|Time for Confederate symbols to go|
|Tell federal, state and local government officials:
“Take down all symbols of the Confederacy. There is no room in America to celebrate white supremacy and racist terror.”
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Last weekend, Charlottesville, Virginia was the epicenter of white supremacist Nazi hate.
On Friday, white supremacist Nazi protesters marched through the streets of Charlottesville carrying torches and chanting “white lives matter” and “we will not be replaced.” Saturday, after a day of racist, anti-Semitic and anti-LGBTQ protest, a terrorist slammed his car into a crowd of anti-racist counter protesters, killing at least one person and injuring almost 20 others.
White supremacist Nazis chose Charlottesville because they are outraged that officials are planning to move statues honoring Confederate generals from city parks. Sustained organizing has helped bring down Confederate symbols in Charleston and New Orleans, but since Donald Trump’s election, white supremacists have been emboldened and ever more threatening.1 We cannot let Trump’s Nazi supporters slow down our fight to reclaim our public spaces from symbols of racist hate and terror. That why we are joining with our friends at Color Of Change to demand that all Confederate symbols come down now.
Confederate monuments and statues attempt to glorify and erase a stain on our nation’s history from which we have still not fully recovered. Many were erected soon after the Civil War with the goal of terrorizing newly freed African-Americans and reestablishing white supremacy in the South.2 Others were erected well after the war, some far from the South, to celebrate and normalize white supremacy and racial terror. And it is not just statues, plaques and monuments. Almost 200 schools, as well as buildings on many college campuses, are named after Confederate leaders.3 Some states still allow drivers to have the Confederate flag on their license plates.4
Since Dylann Roof massacred churchgoers at Mother Emanuel AME in Charleston, South Carolina, activists have been organizing to remove symbols of the Confederacy across the nation. As anti-racist organizers have found success in cities like Charleston, New Orleans and Charlottesville, white supremacists have become more desperate. At the same time, they have been emboldened by Donald Trump’s racism and fascism to bring their hate into a much more public light.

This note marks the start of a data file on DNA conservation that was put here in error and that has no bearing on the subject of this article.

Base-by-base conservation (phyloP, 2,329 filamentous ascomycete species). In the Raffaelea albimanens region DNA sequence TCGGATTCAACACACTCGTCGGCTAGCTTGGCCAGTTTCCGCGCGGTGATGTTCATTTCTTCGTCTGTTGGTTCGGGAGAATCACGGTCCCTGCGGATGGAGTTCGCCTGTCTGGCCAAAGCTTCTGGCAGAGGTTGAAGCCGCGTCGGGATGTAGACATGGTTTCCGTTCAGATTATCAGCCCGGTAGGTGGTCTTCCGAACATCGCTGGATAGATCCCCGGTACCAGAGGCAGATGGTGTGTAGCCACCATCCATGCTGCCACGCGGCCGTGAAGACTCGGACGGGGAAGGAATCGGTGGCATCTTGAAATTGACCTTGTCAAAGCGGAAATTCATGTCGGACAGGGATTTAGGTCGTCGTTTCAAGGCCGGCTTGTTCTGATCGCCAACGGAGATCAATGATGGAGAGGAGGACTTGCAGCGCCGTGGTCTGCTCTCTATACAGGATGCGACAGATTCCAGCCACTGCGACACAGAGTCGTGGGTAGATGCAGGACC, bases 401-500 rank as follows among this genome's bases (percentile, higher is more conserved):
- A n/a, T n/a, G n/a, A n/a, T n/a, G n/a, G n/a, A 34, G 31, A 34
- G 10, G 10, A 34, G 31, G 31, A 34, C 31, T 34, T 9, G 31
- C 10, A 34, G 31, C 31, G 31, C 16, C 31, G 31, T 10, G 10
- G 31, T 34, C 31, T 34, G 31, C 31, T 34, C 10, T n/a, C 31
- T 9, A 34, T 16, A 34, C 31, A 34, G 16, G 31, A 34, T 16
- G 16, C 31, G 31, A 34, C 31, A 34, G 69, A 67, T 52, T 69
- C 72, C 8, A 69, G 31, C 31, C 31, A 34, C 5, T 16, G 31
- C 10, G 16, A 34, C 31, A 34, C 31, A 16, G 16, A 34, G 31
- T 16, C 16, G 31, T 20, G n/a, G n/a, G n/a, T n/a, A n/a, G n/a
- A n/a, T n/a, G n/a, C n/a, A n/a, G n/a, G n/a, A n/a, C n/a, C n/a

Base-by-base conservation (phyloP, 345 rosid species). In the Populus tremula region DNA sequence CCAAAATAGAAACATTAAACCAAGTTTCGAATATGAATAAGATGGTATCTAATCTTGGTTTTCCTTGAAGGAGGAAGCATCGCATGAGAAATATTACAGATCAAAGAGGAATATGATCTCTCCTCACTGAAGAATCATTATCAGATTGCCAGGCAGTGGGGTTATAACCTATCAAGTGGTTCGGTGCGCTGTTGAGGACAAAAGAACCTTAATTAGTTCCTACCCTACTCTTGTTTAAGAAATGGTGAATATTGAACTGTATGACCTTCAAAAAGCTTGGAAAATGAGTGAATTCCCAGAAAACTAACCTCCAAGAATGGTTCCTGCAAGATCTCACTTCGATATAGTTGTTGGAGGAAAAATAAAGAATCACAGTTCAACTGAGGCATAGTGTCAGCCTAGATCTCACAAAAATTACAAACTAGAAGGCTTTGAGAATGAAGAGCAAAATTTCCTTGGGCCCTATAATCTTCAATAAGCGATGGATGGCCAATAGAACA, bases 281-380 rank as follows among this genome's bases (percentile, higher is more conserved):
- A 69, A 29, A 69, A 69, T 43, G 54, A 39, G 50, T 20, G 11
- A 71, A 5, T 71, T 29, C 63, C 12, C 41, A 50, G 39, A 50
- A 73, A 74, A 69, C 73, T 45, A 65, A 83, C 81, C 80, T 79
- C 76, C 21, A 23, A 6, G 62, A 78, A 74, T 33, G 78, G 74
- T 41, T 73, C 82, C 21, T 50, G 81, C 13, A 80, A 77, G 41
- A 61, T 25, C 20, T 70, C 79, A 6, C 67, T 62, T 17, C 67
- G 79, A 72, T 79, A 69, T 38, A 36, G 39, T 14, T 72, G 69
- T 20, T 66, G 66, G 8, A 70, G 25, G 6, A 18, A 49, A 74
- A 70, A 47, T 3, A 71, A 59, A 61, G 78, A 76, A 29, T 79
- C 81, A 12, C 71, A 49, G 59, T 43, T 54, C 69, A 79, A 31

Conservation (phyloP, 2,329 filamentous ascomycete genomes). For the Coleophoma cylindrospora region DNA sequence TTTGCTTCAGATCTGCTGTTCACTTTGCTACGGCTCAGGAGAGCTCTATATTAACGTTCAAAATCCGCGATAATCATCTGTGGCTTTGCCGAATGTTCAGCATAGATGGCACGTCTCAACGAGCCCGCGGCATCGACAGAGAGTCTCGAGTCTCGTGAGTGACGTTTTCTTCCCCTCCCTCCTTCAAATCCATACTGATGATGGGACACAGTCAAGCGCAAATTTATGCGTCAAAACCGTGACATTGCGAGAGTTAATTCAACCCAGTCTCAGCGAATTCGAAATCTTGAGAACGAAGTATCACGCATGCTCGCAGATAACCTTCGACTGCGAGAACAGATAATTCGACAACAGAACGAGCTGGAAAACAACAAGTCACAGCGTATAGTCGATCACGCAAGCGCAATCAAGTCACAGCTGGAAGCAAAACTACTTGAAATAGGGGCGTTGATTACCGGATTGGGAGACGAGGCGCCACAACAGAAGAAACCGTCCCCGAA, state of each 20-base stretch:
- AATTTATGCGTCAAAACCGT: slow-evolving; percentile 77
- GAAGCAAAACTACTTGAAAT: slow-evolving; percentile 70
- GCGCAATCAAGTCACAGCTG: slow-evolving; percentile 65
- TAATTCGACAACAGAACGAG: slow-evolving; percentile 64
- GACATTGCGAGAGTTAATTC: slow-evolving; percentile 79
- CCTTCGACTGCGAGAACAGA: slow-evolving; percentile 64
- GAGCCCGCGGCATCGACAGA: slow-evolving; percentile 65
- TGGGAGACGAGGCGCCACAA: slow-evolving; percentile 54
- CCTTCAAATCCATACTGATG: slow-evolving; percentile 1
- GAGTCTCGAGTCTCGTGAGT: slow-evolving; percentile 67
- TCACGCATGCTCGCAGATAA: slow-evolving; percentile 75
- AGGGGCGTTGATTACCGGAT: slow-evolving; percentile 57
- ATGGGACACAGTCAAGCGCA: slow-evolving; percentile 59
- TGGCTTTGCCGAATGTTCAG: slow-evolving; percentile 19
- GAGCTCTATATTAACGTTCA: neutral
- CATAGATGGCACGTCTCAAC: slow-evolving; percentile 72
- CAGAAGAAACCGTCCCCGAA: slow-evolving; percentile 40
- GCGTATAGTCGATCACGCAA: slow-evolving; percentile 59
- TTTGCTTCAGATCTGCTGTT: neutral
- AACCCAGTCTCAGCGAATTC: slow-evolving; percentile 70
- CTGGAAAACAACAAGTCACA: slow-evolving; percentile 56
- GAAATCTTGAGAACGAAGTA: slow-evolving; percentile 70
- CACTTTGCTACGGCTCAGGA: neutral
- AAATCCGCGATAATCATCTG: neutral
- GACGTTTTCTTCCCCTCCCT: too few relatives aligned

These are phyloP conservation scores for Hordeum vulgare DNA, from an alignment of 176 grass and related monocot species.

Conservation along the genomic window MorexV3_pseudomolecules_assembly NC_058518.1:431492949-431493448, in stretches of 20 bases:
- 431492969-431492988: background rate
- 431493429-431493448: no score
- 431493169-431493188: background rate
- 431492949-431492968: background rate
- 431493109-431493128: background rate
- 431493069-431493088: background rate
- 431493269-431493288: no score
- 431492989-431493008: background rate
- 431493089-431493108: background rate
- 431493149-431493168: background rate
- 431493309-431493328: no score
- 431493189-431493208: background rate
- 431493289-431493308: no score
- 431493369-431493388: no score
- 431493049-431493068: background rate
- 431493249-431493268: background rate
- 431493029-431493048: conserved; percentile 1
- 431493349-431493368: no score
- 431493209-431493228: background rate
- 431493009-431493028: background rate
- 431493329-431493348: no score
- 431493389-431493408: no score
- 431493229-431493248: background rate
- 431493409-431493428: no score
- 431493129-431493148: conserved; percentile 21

Today’s white supremacists and neo-Nazis latch onto these symbols as a way to gin up their racist base. They rally around Confederate statues and use them as a pretext to commit terrorism and murder. We can no longer coddle white supremacists and Nazis or indulge their lies about our country’s racist heritage. It is past time that we stop the national veneration of people who committed treason in the name of slavery and a war that was fought to maintain white supremacy and the oppression of African-Americans.
The continued display of white supremacist symbols only serves to further signal that white supremacy is not only tolerated in America, but celebrated. We cannot allow white supremacist Nazi terrorists like those in Charlottesville to intimidate us and slow down efforts to confront and dismantle symbols of white supremacy. We know the racist, fascist bigot occupying the White House will not stand up to hate. We know the cowardly right-wing extremists in the Republican Party will not step up and confront the white supremacists in their base and the white supremacy at the heart of many of their party’s policies. So it is up to us.
Already, the mayor of Lexington, Kentucky has announced he will accelerate plans to remove Confederate statues in his city.5 We cannot remain silent and let the leaders of our communities, our states or the federal government passively normalize hate. We need to pressure officials now to take the same bold action.
Can you add your name today? Click the link below to join us and our friends at Color Of Change in calling for the removal of all Confederate symbols in America.
Thank you for everything you do,
Heidi Hess, Senior Campaign Manager
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